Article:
NEW DELHI — India’s Chandrayaan-3 lunar rover left the spacecraft on Thursday to begin its exploration of the lunar surface and conduct experiments to aid future probes, as media hailed the historic landing as the world’s greatest scientific feat. country.
The spacecraft landed on the uncharted south pole of the Moon on Wednesday evening, days after the failure of Russia’s Luna-25, making India the first country to achieve the feat.
The lander’s soft landing after a failed attempt in 2019 sparked widespread jubilation and celebration in the world’s most populous country.
“The Ch-3 Rover came off the lander and India walked on the moon!” the Indian Space Research Organization (ISRO) said in a post on X, formerly Twitter.
ISRO chief S. Somanath said the “Pragyan” rover has two instruments to conduct experiments on elements and chemical composition.
“In addition to this we will carry out surface explorations, we will also do robotic trajectory planning exercise which is very important for us for future exploration,” Somanath told Indian news agency ANI, in which Reuters holds a minority stake.
Built on a budget of around 6.15 billion rupees ($75 million), it was India’s second attempt to land on the Moon. A previous mission in 2019, Chandrayaan-2, successfully deployed an orbiter but its lander crashed.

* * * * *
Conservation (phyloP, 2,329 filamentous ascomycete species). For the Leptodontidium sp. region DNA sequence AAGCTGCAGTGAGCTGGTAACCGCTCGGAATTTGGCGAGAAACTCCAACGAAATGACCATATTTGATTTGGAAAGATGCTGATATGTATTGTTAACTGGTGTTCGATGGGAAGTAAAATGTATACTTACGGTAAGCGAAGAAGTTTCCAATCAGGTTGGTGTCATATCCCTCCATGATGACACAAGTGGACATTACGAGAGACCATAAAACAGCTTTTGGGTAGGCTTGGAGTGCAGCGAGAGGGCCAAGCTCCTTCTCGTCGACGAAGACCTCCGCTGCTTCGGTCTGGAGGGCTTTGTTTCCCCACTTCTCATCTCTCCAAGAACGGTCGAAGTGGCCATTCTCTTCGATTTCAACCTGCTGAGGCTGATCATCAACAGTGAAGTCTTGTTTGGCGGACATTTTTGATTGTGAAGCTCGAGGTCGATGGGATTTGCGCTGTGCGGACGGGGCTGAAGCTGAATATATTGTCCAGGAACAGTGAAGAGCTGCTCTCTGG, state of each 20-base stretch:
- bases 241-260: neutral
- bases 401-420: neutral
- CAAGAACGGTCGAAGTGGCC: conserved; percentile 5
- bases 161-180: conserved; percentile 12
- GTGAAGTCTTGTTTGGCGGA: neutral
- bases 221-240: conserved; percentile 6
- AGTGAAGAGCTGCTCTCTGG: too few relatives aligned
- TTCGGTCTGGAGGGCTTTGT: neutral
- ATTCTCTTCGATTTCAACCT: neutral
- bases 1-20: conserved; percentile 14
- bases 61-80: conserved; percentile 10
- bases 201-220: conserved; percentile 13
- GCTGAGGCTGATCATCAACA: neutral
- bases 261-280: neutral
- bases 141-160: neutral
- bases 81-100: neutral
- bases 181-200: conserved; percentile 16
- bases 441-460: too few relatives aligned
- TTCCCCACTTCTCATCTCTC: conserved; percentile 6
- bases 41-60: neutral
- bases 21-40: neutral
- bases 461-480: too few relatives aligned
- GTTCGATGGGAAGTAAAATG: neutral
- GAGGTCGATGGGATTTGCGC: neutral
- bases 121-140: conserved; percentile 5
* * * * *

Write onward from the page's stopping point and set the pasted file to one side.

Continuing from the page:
Chandrayaan means “lunar vehicle” in Hindi and Sanskrit. Chandrayaan-3 is expected to remain functional for two weeks, which is equivalent to one lunar day when its solar gear is built to last.
The Moon’s rugged south pole is coveted because of its water ice, believed to be able to provide fuel, oxygen and drinking water for future missions, but its rugged terrain makes landing difficult .
People across the country watched the landing on Wednesday, with nearly 7 million people watching the live stream on YouTube alone.
Prayers were also held at places of worship and schools held live screenings of the show for students.
As well as bolstering India’s position as a space power and its reputation for competitive space engineering, the landing is also seen as a major moment of national pride.
Prime Minister Narendra Modi said he had been congratulated by everyone since Wednesday evening and that the world viewed the successful landing not as the achievement of one country but of all of humanity.
“It’s a matter of pride and a pat on the back for Indian scientists,” Modi said at the BRICS summit in Johannesburg on Thursday.
Indian newspapers had headlines shouting, among other things, ‘The moon is Indian’, ‘India is going where no nation has gone before’ and ‘India illuminates the far side of the moon’.
“The moon landing is India’s most significant scientific achievement,” The Times of India said in an editorial.
“If India is now in a position to benefit from a renewed interest in basic sciences, there is a reason: ISRO,” he says.
($1 = 82.4610 Indian rupees)
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